Bid & Offer

Hey Team,

One of you sent through an email recently asking for a bit of an explainer re how to read the share quotes in the stock market. So what follows is entirely their fault. Seriously though, love the questions and keep ’em coming (and yes, I’m still working through a backlog of them at the moment).

Alright, let’s get to it.

Have you ever been dragged by your significant other down to the farmers market on the weekend? I know right, how fun is it? So much fun. I love it.  I’m so lucky. And happy. Anyway, think of the farmers market as a type of stock market. It’s filled with a bunch of sellers who are all trying to sell you what is effectively the same crap and a similar amount of buyers all eager to buy said crap. The thing is, if you walk around for long enough, you’ll start to see that the same good (ie tomato’s) are actually be sold at different prices at different stores. So it pays to walk around before you buy.

And that’s 5 minutes. Hope it helped….

You will also notice that different buyers will shop at different times of the day. They do that because they know that a different times of the day, produce becomes cheaper. 3pm is the sweet spot.

And that’s 5 minutes. Hope it helped….

The point is that different sellers have different prices at which they are willing to sell the same good for and different buyers have different prices at which they are willing to buy the same good for. And that’s precisely how the stock market works. However on the stock market things are a lot more transparent.

Below is a screen shot from Commsec, which is share trading platform offered by the Commonwealth Bank of Australia. It shows “the market place” for shares in a company called Xtek Limited. Its ticker, which is essentially just a three letter nickname people use to refer to it by is XTE.

 

On to what was actually asked….

The market place for XTE above shows both the buyers and sellers who are interested in transacting in it. Buyers “bid” to buy stocks and sellers “offer” to sell stocks.

Lets look at the Buyers (Bids) section:

  • Price ($): This is the price buyers are willing to buy the stock for
  • Volume: This is the total quantity of shares willing to be bought at that price
  • No.: This is the total number of distinct buyers there are willing to buy the stock at that price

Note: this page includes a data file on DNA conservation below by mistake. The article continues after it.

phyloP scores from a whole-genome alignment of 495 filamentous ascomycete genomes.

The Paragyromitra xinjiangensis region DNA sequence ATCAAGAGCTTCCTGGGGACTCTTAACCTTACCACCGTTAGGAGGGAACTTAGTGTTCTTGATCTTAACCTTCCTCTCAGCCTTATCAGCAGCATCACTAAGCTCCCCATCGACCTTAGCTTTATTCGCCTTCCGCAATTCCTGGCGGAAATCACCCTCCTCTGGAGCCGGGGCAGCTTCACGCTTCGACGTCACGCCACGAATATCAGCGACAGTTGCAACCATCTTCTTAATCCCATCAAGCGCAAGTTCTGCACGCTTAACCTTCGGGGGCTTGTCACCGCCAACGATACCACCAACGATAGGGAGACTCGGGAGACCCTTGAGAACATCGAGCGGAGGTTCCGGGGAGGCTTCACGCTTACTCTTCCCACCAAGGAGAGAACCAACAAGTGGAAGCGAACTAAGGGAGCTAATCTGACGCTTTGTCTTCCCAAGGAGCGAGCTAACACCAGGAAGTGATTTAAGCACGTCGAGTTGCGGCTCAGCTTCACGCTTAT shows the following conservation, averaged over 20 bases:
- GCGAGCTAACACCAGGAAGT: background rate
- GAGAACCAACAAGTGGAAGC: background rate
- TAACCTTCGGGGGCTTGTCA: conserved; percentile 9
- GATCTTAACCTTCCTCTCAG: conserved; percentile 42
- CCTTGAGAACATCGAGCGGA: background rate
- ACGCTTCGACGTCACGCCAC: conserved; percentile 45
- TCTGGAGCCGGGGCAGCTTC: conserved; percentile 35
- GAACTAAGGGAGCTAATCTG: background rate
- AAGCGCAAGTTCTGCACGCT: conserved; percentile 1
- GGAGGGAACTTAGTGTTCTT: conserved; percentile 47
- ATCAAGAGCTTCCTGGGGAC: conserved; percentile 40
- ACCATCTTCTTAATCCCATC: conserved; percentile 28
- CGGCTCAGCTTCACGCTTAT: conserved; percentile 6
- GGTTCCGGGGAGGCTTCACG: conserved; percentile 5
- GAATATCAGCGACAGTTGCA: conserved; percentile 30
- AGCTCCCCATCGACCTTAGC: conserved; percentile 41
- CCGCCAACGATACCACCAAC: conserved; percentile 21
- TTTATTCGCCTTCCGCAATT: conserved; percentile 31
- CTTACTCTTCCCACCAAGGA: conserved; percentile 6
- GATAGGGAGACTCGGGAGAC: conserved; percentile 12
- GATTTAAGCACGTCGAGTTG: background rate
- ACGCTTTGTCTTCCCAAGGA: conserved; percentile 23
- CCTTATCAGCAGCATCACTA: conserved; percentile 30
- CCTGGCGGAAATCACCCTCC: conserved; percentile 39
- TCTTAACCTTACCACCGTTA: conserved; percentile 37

Putting it all together, it means there is currently 1 buyer in the market, who is willing to buy 24,756 shares at the price of 52.5 cents each. There are a number of other potential buyers interested in the stock too. But they want to pay less for the stock. So the person who has bid 52.5 cents is essentially first in line at the moment to buy the stock.

Now lets look at the Sellers (Offers) section

  • Price ($): This is the price sellers are willing to sell their shares for
  • Volume: This is the total quantity of shares willing to be sold at that price
  • No.: This is the total number of distinct sellers there are willing to sell the stock at that price

So, as you can see there are 2 sellers willing to sell a total of 11,200 shares for a price of 54 cents each. There are a number of other sellers too, however that want to paid more for selling their shares. Therefore, when a buyer eventually comes around, the 2 people offering at 54 cents will be first in line to sell.

What does this mean for you?

  • If you’re a buyer: You have two choices.
    • If you are happy with paying 54 cents for the stock and want up to 11,200 units of it, then you can buy it off the seller who has posted their offer immediately.
    • If you want to pay less than 54 cents, you can post a bid in the market, with the price you are willing to pay and the number of shares you want to buy. This will then be shown on the list and then you’ll have to waitfor a seller to meet you on that price.
  • If you’re a seller: You too have two choices.
    • If you are happy to receive 52.5 cents and have up to 24,756 units to sell, then you can sell your holdings to the buyer who has posted their bid immediately.
    • If you want to receive more than 52.5 cents, you can post an offer in the market, with the number of shares you want to sell and the price you want to recieve for doing so.  This will then be shown on the list and then you’ll have to wait for a buyer to meet you on that price.

Every single company which trades on the stock market will have exactly the same set-up too.

And that’s really all there is to it. Hope it helped. 

 



Categories: General Finance, Investing, Trading

Tags: , , , ,

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